Seeking inspiration from the Titanic for project management mistakes
The Titanic was the envy of the great maritime nations of the world! Its construction can teach us about project management mistakes.


In speed, in comfort, in beauty, in equipment, she was a masterpiece. She was so big and huge that passengers could walk for four and a half miles without exploring all of her wonders. No wonder she was one of the greatest man made projects in the world. Its builders must be very skilled in project management

Why was the project initiated?

The Titanic is one of the Olympic class ship built by the Harland & Wolff shipyard for the While Star Liner. The other two ships were Olympic and Britannic. There was a strong business case to build the ships. Titanic and her sister ships Olympic and Britannic were built to compete with the ocean liners Lusitania and Mauretania. Owned by rivals Cunard liners, the Lusitania was renowned for her luxury, whilst the Mauretania was known for its speeding records across the Atlantic. White Star Line had decided not to attempt to compete on speed but rather to build larger, more reliable and more luxurious ships than their rivals.

The different phases of the project

The building of the Titanic was sequential using the waterfall methodology. It started with a short planning phase, followed by a design phase of about 7 months and then came the construction phase which was one of the longest phase as it took three years. In this phase, only the shell along with the decks were completed. Then the ship was launched in water, and the fitting out phase began which lasted 11 months and involved building inside the ship itself such as ball room, cabins and furnishing them and also fitting them with propulsion systems, steering systems and communication systems. In the end the ship was to be taken out for sea trails (testing in today’s project management vocabulary) for 6 to 8 weeks.

Project compromised by false assumptions and overconfidence

The Titanic illustrates starkly some project management mistakes and oversight. The roots of the disaster were created in the project, with compromises to the design (safety features) and while testing the ship. In the last phases of its construction, on the insistence of White Star Chairman J. Bruce Ismay new features and changes were included at the detriment of security. For example: they downsized the number of life boats to just 16 as they blocked the first-class passengers view of the promenade on the deck! The architects assumed that in case of a collision the ship would remain afloat long enough for all to get transferred to a rescue ship.  

Twice when its sister ship the Olympic had an accident, the Titanic was cannibalized as its workforce was transferred to get the Olympic back into service. This is a classic example of shared resources being shifted to another project during an emergency. Since the Titanic was behind in schedule the ship’s builders crashed the schedule by increasing the workforce to make sure it is was not delivered a day late.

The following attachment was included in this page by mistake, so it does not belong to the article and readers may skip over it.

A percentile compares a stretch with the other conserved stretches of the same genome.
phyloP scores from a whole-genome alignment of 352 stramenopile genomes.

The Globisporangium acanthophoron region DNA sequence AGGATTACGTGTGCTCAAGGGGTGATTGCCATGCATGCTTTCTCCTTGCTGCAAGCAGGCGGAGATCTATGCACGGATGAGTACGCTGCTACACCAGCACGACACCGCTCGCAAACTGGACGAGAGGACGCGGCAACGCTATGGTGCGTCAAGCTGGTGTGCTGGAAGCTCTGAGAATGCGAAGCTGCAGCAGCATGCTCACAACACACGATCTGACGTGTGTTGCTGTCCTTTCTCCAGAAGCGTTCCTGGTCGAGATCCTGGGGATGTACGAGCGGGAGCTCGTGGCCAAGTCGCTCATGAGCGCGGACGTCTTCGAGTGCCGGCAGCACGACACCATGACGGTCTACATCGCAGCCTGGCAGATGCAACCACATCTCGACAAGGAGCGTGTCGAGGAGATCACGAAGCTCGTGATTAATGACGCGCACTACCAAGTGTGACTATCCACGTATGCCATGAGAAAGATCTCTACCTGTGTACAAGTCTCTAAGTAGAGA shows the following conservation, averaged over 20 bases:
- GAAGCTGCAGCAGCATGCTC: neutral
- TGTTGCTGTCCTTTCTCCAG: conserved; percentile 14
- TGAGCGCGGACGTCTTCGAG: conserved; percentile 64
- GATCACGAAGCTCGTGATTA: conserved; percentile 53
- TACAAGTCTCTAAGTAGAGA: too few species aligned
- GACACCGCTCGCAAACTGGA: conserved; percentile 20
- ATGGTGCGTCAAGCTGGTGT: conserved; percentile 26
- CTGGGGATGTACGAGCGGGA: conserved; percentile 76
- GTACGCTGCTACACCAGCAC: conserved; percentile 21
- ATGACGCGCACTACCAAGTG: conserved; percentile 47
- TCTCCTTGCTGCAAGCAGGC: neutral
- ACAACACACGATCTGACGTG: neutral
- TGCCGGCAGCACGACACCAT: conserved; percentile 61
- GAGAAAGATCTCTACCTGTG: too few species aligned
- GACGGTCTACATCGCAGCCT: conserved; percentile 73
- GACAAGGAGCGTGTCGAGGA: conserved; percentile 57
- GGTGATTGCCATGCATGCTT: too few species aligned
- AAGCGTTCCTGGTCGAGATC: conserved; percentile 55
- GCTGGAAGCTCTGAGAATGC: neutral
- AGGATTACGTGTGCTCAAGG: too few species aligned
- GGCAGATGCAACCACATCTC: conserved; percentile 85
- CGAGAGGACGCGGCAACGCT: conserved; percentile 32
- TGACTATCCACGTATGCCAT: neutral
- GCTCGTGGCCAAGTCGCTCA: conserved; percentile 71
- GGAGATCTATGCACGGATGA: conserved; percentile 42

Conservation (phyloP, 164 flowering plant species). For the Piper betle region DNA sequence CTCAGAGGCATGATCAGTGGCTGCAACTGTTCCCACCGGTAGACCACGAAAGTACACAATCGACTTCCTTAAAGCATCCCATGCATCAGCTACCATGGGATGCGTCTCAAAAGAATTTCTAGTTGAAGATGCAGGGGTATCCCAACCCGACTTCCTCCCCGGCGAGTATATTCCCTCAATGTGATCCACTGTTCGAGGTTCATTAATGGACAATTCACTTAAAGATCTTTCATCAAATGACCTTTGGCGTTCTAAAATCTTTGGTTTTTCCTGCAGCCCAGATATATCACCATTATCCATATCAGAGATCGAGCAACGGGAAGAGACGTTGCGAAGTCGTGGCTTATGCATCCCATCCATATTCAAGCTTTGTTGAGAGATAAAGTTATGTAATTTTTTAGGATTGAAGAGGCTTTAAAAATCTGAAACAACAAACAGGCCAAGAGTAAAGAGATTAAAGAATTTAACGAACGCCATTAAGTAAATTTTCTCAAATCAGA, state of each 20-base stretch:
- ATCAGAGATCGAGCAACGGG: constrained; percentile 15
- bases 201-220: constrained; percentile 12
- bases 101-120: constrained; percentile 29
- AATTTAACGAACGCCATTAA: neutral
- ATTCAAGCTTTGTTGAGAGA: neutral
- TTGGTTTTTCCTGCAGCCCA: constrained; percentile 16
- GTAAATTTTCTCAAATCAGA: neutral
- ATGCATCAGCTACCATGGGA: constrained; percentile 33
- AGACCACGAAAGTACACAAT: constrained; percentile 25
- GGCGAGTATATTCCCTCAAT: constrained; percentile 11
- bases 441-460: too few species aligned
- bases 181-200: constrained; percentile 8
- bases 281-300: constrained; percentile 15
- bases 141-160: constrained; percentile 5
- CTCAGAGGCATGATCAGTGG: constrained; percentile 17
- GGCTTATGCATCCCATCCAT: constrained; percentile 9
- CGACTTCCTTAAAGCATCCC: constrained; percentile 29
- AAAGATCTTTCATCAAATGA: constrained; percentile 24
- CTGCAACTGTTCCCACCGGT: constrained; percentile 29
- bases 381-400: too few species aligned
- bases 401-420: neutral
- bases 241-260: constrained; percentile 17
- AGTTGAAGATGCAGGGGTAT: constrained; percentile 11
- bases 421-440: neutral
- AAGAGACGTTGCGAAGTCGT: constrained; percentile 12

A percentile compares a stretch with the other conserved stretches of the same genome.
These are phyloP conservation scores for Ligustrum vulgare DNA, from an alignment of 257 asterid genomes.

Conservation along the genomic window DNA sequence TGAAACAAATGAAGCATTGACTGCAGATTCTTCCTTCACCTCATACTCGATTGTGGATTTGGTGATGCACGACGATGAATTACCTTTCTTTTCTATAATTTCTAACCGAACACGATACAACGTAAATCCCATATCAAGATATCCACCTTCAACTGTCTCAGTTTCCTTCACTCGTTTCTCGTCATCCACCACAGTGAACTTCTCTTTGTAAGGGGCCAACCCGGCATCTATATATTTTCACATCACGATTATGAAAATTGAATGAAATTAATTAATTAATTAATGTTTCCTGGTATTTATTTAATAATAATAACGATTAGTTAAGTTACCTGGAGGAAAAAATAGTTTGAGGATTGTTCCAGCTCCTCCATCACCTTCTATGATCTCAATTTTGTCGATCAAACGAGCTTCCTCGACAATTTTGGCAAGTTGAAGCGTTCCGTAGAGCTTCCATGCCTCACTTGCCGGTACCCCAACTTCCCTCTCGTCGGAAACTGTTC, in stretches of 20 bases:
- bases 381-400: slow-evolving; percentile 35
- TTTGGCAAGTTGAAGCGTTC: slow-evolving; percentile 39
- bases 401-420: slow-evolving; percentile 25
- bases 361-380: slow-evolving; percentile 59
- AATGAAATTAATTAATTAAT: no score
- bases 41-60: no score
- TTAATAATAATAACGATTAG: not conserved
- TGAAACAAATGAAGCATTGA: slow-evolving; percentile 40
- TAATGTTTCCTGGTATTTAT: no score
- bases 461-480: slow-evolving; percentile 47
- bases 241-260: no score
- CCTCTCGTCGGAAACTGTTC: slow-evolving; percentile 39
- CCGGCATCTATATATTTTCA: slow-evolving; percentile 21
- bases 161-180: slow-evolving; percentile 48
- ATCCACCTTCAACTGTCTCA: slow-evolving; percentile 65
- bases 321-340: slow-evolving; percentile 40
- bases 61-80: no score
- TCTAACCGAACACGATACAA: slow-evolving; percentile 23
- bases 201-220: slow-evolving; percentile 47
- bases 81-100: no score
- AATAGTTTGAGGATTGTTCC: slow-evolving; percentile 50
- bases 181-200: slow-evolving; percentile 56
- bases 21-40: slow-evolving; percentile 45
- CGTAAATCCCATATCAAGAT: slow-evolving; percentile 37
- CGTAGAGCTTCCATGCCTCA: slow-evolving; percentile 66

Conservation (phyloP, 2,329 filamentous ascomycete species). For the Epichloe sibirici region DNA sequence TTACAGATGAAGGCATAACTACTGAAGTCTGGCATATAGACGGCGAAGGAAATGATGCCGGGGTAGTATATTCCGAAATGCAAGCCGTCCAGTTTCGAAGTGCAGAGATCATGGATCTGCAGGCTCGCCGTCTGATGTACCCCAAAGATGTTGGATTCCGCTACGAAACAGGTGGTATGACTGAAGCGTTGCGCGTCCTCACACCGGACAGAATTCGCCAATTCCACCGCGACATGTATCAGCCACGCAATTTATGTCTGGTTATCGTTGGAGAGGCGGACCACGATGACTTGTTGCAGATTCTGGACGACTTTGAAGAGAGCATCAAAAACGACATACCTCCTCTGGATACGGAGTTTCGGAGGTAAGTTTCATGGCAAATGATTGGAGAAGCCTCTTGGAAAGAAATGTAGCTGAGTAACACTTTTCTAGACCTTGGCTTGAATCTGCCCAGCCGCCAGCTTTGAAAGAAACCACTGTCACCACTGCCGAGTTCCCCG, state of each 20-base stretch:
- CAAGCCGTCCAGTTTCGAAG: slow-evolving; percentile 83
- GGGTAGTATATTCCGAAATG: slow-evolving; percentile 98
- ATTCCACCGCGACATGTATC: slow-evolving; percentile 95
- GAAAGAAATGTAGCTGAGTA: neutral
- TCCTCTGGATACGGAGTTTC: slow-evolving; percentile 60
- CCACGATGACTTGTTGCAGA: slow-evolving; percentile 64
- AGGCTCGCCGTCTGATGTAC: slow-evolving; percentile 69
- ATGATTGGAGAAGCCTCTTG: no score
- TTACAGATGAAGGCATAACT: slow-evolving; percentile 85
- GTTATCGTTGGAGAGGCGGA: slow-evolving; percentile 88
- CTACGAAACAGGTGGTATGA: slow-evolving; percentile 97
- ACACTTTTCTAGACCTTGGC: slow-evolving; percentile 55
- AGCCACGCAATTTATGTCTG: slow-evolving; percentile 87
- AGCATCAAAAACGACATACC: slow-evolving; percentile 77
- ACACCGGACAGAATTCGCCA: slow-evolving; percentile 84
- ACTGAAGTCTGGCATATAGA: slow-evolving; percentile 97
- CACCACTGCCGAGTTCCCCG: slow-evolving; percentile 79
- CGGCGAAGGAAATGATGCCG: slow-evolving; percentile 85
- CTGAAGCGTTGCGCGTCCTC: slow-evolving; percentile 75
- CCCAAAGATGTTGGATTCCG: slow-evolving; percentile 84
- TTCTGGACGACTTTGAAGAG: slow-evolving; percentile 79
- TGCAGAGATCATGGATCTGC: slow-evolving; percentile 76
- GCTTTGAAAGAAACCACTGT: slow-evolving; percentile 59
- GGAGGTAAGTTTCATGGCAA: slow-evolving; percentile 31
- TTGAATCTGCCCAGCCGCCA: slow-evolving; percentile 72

Also, other compromises during implementation made the disaster inevitable, initially the sea trails were supposed to last 8 weeks, the architects were so overconfident that they conducted sea trials for only half a day. This is an excellent example of bad project risk management due to overconfidence and false assumptions.

Once the ship set sail there were other issues. The lookouts in the crow’s nest didn’t have their binoculars. They complained but officers refused to share theirs because of rank.  The Marconigram received ice warning from other ships, but the wireless operators were overloaded by commercial traffic. They prioritized the messages of the luxury travelers. Hence, the ice warning messages from other ships were ignored. The Ships selling point and hallmark was luxury, not speed. However, during that maiden Titanic voyage, White Star Chairman J. Bruce Ismay reportedly pressured Captain Edward Smith to increase speed despite the risk of icebergs. When the ship first hit the iceberg in the bottom they thought that the shock was minor. Ismay and Smith assumed the Titanic was safe to sail again. These are some classic example of lack of stakeholders (sponsors) management and leadership.

While no one blunder or mishap is responsible for its sinking, the cumulative effect of all of them made the disaster even more likely. The crew was ill prepared to handle a disaster of this proportion. So, in project management, one should monitor the project closely by following up every detail and ensuring regular project controls. In 1912 the Titanic sank with a loss of 1,328 lives, the greatest 20th century maritime disaster.


Titanic Facts